Mar Vista: School concert spotlights ‘Kaleidoscope’ of colors, culture and languages

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Posted February 7, 2013 by The Argonaut in News

By Gary Walker

Students from China’s King Far Orchestra performed for their parents through videoconferencing at Mark Twain Middle School on Feb. 1.

 

 

 

 

 

 

 

 

 

 

 

 

 

 

 

It was East meets West in more ways than one when a group of Chinese musicians and singers arrived in Los Angeles on Feb. 1 to take part in a unique concert that displayed the capabilities and benefits of living in a world equipped with 21st century technology.
Chinese performers have visited Los Angeles in the past, but this troupe were children of middle-school age who took part in a cultural celebration at Mark Twain Middle School in Mar Vista, which is a world languages magnet.
The “Kaleidoscope” concert at the middle school’s auditorium is the latest initiative that the language magnet is undertaking in an effort to teach children the customs, cultures and languages of diverse nations and continue to develop a growing pipeline in Venice/Mar Vista area schools that spotlight foreign languages and cultures as a large part of their curriculum.
Broadway Elementary School in Venice and Grand View Boulevard Elementary School in Mar Vista have instituted Mandarin and Spanish immersion, respectively, at their schools.
The King Far School Orchestra in Xi’an, China, one of the top orchestra schools in Asia, performed along with Mark Twain’s Bell Ringers, who entertained audiences at the 2012 London Summer Olympics. There was also a performance of a Chinese dance and the singing of a traditional Chinese New Year song by students at Broadway Elementary.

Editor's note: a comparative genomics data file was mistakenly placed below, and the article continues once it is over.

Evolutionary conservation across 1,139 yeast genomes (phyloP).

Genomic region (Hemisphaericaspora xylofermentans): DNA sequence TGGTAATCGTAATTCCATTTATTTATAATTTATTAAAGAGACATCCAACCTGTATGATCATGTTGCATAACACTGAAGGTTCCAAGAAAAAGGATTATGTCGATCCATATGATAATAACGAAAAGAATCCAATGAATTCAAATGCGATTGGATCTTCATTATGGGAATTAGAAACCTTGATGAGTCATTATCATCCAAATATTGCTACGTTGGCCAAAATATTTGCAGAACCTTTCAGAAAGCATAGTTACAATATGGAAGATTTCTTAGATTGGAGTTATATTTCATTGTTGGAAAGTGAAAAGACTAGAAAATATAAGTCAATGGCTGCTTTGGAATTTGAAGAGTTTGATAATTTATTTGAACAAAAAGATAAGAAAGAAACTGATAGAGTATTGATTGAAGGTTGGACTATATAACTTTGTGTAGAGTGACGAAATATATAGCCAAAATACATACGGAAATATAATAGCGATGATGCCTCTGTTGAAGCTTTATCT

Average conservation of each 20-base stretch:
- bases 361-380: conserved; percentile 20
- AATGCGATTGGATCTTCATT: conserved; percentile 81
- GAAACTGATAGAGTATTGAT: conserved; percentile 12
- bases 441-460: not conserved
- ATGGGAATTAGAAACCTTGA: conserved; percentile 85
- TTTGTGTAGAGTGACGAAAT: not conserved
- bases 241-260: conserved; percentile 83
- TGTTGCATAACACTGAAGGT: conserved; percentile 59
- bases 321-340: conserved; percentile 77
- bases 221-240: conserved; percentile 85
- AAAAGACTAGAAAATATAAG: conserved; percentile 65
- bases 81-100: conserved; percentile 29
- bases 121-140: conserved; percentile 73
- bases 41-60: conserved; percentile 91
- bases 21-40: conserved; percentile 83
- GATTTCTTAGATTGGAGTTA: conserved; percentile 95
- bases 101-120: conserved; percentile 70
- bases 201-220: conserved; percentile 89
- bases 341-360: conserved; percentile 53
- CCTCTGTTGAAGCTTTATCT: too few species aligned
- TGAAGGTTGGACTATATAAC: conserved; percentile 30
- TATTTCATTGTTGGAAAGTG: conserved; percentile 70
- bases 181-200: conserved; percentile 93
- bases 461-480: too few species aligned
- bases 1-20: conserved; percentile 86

The celebration of the Chinese New Year, which falls on Sunday, Feb. 10, served as the backdrop for the concert as well as a number of cultural and language related themes throughout the day at the school, including art projects by Mark Twain students that featured designs and drawings of Chinese symbolism and characters.
The unique portion of the event was that many of the students’ parents in China were able to see their children perform in the United States. Through the use of Skype, an Internet phone service provider that allows free calling between computers, Mark Twain was able to use its videoconferencing software to connect with parents in China.
On a screen in the auditorium, the concert was shown in China, where it was Feb. 2. in real time.
Jorge Gallego, Mark Twain’s technology coordinator, noted how technology can be used in pursuing the middle school’s dream of connecting students from different nations without traveling thousands of miles.
“The (King Far) students are attending a boarding school and they come from many different parts of China, so there was no way that we could get them all together,” Gallego explained. “So we’re connecting with them through Skype, and during the concert we will be able to connect with many of them and the audience will be able to see the Chinese families projected on the screen.”